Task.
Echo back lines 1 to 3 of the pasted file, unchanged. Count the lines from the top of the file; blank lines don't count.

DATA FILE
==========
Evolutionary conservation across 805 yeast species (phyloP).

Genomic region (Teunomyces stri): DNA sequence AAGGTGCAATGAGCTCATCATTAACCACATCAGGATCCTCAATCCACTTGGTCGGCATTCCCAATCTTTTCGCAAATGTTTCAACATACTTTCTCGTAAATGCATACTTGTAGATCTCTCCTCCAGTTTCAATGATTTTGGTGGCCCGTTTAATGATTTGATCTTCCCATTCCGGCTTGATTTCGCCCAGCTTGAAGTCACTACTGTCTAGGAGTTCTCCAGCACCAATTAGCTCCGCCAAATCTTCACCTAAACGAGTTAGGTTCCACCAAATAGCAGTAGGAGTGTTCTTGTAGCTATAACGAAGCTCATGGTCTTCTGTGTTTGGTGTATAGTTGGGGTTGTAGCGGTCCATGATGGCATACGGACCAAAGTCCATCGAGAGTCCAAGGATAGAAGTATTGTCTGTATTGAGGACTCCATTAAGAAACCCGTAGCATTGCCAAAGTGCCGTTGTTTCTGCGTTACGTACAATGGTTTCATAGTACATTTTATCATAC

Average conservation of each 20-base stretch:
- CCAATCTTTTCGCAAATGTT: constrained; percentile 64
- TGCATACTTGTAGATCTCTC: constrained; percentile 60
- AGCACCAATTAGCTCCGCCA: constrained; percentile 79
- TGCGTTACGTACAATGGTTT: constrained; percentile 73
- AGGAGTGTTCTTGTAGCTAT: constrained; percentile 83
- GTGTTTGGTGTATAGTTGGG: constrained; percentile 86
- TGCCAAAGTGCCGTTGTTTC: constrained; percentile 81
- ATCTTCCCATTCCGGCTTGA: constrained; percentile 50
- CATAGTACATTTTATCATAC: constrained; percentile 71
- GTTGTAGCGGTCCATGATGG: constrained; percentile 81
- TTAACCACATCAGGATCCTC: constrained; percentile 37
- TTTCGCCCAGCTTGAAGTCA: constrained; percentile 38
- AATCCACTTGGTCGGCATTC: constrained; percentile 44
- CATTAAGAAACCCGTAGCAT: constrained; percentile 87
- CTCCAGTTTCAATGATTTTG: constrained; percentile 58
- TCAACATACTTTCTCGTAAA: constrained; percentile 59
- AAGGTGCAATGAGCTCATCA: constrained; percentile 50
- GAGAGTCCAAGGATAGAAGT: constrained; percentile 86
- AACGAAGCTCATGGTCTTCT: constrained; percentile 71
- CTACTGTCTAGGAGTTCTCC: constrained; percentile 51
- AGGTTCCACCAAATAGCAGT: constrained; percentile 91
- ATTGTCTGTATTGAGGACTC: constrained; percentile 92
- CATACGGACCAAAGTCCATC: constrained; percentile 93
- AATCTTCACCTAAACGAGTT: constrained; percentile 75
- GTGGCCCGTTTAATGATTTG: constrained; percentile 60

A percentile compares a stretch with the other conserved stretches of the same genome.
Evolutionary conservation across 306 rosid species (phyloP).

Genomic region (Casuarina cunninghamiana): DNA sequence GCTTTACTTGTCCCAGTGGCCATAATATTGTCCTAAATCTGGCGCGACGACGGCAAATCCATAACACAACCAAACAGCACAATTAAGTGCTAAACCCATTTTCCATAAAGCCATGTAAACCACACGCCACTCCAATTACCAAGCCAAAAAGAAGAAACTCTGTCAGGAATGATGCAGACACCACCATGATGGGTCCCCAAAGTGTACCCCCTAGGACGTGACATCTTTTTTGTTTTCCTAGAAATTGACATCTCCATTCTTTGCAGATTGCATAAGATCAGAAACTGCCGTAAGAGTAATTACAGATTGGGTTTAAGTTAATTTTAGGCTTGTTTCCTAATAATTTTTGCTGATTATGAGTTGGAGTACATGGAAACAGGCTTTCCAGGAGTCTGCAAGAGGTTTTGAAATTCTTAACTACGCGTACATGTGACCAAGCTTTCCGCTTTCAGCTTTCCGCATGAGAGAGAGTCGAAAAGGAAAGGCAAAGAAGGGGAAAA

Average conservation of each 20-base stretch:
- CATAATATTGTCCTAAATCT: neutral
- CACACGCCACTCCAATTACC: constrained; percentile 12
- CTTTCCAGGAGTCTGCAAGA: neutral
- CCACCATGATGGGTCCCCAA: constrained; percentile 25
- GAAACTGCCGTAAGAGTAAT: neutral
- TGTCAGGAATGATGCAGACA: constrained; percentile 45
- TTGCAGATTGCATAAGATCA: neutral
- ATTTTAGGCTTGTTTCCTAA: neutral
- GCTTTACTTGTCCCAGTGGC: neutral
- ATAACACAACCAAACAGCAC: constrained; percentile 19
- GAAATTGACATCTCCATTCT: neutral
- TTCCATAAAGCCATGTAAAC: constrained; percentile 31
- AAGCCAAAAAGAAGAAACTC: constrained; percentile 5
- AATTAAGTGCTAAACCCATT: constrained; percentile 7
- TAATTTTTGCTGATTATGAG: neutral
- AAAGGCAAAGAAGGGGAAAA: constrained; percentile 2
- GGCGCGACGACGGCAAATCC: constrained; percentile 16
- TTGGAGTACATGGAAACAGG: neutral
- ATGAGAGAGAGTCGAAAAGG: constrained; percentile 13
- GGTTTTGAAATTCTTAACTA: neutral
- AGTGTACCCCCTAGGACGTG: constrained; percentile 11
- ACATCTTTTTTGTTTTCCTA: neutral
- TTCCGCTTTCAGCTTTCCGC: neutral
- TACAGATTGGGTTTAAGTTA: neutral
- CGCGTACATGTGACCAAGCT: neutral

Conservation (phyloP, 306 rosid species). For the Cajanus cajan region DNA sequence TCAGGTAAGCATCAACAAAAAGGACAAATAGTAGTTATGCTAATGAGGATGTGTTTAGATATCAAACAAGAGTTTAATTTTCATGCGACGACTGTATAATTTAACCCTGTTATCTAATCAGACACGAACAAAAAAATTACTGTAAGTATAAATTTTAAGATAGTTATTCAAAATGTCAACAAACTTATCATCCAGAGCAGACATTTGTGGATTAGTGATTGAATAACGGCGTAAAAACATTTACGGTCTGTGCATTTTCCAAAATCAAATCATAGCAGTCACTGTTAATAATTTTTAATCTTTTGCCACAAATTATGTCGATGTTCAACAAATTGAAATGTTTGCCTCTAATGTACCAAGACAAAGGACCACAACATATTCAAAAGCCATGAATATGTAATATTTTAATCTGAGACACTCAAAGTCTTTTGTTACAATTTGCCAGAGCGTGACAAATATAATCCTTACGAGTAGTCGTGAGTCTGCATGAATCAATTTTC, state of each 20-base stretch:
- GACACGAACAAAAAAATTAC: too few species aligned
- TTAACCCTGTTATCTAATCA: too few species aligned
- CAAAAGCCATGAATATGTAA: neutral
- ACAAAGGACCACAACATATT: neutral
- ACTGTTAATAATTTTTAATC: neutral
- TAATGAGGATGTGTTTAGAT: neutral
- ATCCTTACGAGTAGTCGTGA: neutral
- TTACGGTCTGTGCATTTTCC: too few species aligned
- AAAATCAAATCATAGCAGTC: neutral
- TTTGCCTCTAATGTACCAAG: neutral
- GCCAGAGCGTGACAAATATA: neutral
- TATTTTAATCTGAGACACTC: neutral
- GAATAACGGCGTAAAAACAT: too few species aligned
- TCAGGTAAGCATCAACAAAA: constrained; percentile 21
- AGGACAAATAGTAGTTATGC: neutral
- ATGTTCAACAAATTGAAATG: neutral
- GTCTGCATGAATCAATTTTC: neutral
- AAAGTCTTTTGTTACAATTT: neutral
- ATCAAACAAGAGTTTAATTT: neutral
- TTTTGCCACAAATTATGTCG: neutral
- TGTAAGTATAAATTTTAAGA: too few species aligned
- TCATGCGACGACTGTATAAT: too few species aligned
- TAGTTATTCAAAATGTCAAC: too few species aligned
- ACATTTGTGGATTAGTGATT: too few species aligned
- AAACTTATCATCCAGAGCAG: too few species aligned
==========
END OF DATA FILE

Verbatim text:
Evolutionary conservation across 805 yeast species (phyloP).

Genomic region (Teunomyces stri): DNA sequence AAGGTGCAATGAGCTCATCATTAACCACATCAGGATCCTCAATCCACTTGGTCGGCATTCCCAATCTTTTCGCAAATGTTTCAACATACTTTCTCGTAAATGCATACTTGTAGATCTCTCCTCCAGTTTCAATGATTTTGGTGGCCCGTTTAATGATTTGATCTTCCCATTCCGGCTTGATTTCGCCCAGCTTGAAGTCACTACTGTCTAGGAGTTCTCCAGCACCAATTAGCTCCGCCAAATCTTCACCTAAACGAGTTAGGTTCCACCAAATAGCAGTAGGAGTGTTCTTGTAGCTATAACGAAGCTCATGGTCTTCTGTGTTTGGTGTATAGTTGGGGTTGTAGCGGTCCATGATGGCATACGGACCAAAGTCCATCGAGAGTCCAAGGATAGAAGTATTGTCTGTATTGAGGACTCCATTAAGAAACCCGTAGCATTGCCAAAGTGCCGTTGTTTCTGCGTTACGTACAATGGTTTCATAGTACATTTTATCATAC

Average conservation of each 20-base stretch: